Above: Carving at the temporary exhibit Culture at the CentreMuseum of Anthropology, UBC

Above: Moon Gate Tunnel at the UBC Botanical Garden.

Above: Tree Walk at the UBC Botanical Garden.

Above: Wild flowers at the UBC Botanical Garden.

Above: Leaves and Mosses at the Nitobe Garden, UBC campus.

Above: Log Bridge at the Nitobe Garden, UBC campus.

Above: Memorial to Professor Nitobe at his Garden, UBC campus.

Above: Pacific Bell and Bell Tower at the Asian Studies outdoors, UBC campus.

Above: Trees and Shrubs spot at the Nitobe Garden, UBC campus.

Above: Water Lilies and Duckweeds at the Nitobe Garden, UBC campus.

Above: Water Lilies and Duckweeds (B&W) at the Nitobe Garden, UBC campus.

Above: Kids playing at the Spanish Banks Beach Park.

Above: The Friendship Bench at the UBC campus.

Above: It’s A Mystery by John Nutter at the UBC campus.

Above: Blue Whale at the Beaty Biodiversity Museum, UBC campus.

Above: Centre for Business Ethics at the UBC campus.

Above: “I Want It All I Want It Now” at the main library, UBC campus.

Above: Quantum Matter Institute at the UBC ccampus.

Above: Urgent Care Centre at the UBC campus (examine this photo carefully).

Above: Fees apply to all at the Urgent Care Centre, UBC campus.

Above: “The Nest” at the UBC campus.

Above: Victory Through Honour Pole by Ellen Neel, at the UBC campus.

Above: Danbo Restaurant in downtown Vancouver.

Above: Danbo Restaurant in downtown Vancouver.

Above: Blue Buildings and Blue Sky, downtown Vancouver.

Above: The Burrard St. Bridge in downtown Vancouver.

Above: The Burrard St. Bridge in downtown Vancouver.

Above: Is this scientifically true? Granville Public Market, Granville Island.

Above: At the Granville Public Market, Granville Island.

Above: “Three Berries” (well, sort of) at the Granville Public Market, Granville Island, Vancouver.

Above: At the Granville Public Market, Granville Island, Vancouver.

Above: Downtown Vancouver.

Above: Light-Shed, Vancouver Harbour.

Above: Vancouver Harbour.

Above: Sky Jump at the Whistler Olympic Park (located Northwest of Vancouver).

Above: Our rented truck at the Whistler Olympic Park.

Above: Pre-entrance to the Vancouver Public Library.

Above: Pre-entrance to the Vancouver Public Library.

Above: The iconic Steam Clock in downtown Vancouver.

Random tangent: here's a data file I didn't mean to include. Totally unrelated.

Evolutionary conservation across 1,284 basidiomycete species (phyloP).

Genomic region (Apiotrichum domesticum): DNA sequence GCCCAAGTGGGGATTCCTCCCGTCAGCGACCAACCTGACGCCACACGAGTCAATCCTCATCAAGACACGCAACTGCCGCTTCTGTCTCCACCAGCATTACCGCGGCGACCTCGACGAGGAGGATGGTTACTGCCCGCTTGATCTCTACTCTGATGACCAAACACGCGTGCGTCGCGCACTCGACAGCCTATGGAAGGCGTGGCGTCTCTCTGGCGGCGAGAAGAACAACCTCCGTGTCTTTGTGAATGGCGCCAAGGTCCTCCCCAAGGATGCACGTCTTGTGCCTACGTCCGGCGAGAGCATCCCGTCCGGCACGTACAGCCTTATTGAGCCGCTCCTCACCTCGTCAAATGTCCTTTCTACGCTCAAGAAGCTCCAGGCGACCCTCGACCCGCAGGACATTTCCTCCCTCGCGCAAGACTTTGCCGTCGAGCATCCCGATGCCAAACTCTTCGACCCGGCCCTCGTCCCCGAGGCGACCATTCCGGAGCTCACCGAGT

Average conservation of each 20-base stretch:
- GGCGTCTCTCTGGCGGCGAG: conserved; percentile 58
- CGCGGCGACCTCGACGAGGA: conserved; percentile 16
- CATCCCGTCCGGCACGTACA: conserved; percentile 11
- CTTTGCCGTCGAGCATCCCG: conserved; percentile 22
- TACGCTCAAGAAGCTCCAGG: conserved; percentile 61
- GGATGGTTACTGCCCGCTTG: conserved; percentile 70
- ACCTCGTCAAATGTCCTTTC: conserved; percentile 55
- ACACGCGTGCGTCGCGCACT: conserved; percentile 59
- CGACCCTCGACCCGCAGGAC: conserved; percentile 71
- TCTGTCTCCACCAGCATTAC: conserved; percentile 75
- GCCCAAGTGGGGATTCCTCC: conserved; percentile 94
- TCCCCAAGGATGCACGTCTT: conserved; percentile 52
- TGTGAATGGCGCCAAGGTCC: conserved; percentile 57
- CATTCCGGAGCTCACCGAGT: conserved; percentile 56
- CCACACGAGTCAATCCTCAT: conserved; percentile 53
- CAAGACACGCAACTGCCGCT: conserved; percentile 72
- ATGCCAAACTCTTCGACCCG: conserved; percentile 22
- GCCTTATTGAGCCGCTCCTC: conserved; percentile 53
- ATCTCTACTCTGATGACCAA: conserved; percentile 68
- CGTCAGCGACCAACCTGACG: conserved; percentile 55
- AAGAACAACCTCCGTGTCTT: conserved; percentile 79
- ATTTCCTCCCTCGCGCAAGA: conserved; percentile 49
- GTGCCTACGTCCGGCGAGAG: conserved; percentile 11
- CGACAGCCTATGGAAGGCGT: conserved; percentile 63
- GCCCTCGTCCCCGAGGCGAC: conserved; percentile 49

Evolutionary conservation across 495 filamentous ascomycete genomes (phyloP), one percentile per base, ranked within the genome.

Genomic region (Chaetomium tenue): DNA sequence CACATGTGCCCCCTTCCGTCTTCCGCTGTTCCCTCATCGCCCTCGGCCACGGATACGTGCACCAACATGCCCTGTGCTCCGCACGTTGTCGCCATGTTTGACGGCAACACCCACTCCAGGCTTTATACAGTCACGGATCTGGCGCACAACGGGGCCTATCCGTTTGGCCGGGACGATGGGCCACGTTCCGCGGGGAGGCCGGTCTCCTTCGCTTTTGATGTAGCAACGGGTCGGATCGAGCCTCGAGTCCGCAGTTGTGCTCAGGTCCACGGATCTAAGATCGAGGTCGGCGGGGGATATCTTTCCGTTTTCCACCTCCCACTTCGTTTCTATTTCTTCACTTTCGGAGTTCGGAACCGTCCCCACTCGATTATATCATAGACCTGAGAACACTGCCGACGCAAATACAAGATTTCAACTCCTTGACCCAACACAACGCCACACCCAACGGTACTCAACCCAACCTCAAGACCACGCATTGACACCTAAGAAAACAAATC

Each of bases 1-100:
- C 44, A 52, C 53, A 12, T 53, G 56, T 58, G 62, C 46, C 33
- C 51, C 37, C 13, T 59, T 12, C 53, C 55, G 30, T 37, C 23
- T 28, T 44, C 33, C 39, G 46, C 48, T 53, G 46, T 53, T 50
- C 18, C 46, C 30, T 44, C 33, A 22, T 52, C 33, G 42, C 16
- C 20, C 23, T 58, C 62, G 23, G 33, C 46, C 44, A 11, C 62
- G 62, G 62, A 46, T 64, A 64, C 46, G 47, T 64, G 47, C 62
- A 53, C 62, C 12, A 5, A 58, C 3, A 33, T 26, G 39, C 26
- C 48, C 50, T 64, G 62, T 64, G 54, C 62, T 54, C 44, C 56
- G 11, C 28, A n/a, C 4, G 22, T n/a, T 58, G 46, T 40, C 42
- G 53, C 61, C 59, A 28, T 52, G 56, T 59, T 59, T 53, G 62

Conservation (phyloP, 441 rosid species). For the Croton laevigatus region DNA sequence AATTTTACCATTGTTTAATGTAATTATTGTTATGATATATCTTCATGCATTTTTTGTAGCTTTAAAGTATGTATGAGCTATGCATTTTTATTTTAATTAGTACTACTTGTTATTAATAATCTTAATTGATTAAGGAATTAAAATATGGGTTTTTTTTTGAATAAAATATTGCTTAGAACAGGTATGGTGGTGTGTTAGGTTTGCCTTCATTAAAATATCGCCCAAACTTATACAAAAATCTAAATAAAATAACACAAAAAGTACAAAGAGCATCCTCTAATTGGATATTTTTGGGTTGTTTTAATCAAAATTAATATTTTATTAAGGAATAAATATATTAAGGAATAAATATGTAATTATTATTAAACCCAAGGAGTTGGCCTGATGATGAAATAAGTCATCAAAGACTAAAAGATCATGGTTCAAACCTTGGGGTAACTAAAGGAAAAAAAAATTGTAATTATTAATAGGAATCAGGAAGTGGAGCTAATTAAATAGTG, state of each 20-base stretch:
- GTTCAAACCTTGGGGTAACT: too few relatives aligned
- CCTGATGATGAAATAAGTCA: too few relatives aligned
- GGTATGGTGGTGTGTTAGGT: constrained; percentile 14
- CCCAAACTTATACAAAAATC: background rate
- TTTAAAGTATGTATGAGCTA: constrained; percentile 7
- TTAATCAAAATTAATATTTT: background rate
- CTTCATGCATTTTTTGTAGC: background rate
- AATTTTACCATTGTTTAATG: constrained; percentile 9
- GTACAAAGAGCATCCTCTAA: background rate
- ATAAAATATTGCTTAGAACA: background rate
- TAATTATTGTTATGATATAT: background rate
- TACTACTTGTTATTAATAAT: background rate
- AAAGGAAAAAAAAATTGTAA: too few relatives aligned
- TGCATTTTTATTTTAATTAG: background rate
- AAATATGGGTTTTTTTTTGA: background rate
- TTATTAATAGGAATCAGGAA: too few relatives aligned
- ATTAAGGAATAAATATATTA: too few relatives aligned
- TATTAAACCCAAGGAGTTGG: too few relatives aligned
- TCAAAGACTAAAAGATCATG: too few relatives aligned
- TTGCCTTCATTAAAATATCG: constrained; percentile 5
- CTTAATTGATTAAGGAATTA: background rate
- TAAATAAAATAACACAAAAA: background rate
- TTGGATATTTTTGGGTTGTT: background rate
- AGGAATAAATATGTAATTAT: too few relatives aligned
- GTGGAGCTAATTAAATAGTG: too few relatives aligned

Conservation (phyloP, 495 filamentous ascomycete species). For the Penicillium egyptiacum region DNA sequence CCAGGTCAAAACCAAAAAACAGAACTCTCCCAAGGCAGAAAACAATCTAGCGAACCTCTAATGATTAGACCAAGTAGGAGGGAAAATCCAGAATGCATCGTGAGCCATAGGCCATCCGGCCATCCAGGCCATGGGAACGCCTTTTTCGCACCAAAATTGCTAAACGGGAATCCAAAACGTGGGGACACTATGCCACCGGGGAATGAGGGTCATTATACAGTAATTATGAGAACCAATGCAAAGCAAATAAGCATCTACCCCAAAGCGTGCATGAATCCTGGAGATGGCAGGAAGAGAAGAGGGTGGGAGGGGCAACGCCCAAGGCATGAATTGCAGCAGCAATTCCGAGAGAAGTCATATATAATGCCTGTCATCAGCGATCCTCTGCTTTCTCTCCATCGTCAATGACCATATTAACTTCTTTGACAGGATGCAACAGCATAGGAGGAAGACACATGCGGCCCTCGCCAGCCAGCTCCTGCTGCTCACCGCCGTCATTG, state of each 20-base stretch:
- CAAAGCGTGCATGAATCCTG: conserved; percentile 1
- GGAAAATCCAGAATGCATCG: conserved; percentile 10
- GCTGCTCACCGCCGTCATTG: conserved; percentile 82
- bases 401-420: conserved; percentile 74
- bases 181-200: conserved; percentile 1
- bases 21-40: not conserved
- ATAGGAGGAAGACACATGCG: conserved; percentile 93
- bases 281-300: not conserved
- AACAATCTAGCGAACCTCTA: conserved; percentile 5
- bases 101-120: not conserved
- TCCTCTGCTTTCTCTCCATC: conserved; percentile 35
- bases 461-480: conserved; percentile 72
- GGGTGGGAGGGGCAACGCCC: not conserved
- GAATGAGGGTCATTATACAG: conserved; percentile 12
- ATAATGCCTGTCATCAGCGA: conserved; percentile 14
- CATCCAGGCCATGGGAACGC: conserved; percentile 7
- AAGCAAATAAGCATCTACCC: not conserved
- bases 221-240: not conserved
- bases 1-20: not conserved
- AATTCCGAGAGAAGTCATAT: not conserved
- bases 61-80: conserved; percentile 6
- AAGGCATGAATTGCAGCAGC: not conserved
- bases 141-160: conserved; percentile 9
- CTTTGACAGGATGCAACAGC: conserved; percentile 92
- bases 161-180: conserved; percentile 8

Above: Marutama Ra-Men, the best in town; there are two locations in Vancouver.

Above: Ra-Men being made at Marutama in downtown Vancouver.

Above: Tan-Men Mild at Marutama Ra-Men.

Above: Plain rice at Marutama Ra-Men.

Above: Kakuni Pork Belly at Marutama Ra-Men.

Above: The Sun Yat-Sen Classical Chinese Garden in downtown Vancouver.

Above: Trees Falling at the Sun Yat-Sen Classical Chinese Garden, downtown Vancouver.

Above: The Details of a City, downtown Vancouver.

Above: The Lions Gate Bridge, downtown Vancouver.

Above: At the Vancouver Aquarium.

Above: Chrysaora fuscescens at the Vancouver Aquarium.

Above: More of The Harbour.

Above: A-Maze-Ing Laughter by Yue Minjun, downtown Vancouver.

Above: Space Centre & Museum of Vancouver.

Above: And a close up of the Space Centre & Museum of Vancouver.

Above: Vancouver Art Gallery, in the downtown.

Above: “A Rushing Sea of Undergrowth” by Emily Carr 1935, Vancouver Art Gallery.

Above: “Ayumi” by Corey Bulpitt at the Vancouver Art Gallery.

Above: Buckminster Fuller‘s Geodesic Dome at the Vancouver Art Gallery.

Above: “Peter” by Corey Bulpitt at the Vancouver Art Gallery.

Above: “Tarah” by Corey Bulpitt at the Vancouver Art Gallery.

Above: The famous Morgan Guitars exhibited at the Vancouver Airport.

Above: “Meeting is Over”…

Above: Rain and Propeller, Vancouver Airport.

Above: Sunlight and Propeller, light bends, closer to Boston.

— EvoLiteracy © 2018.

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When it comes to weedkiller and cancer, the answer is complex

“Why did New Scientist, ‘the world’s most-read weekly popular science and technology magazine,’ as described on its website, decide to departure from covering ‘international news from a rational, analytical standpoint rooted in the scientific method’ and inject extra doubt into the glyphosate debate? I am referring to the directional ‘probably not’ when swiftly-answering its own query ‘does weedkiller cause cancer?'”

By Guillermo Paz-y-Miño-C

“Does weedkiller cause cancer? Probably not.” These engagement-bite question and answer, as they are known in social media circles when postings lure followers to quick-comment about a topic, were used by New Scientist on Facebook right after a jury in San Francisco concluded that the giant agrochemical and biotech Monsanto must pay $289 million in damages to Dewayne Johnson, who has cancer of the immune system (lymphoma), a condition he and his attorneys claim was caused by exposure to glyphosate-based herbicides commercialized by Monsanto from 1974 to 2000.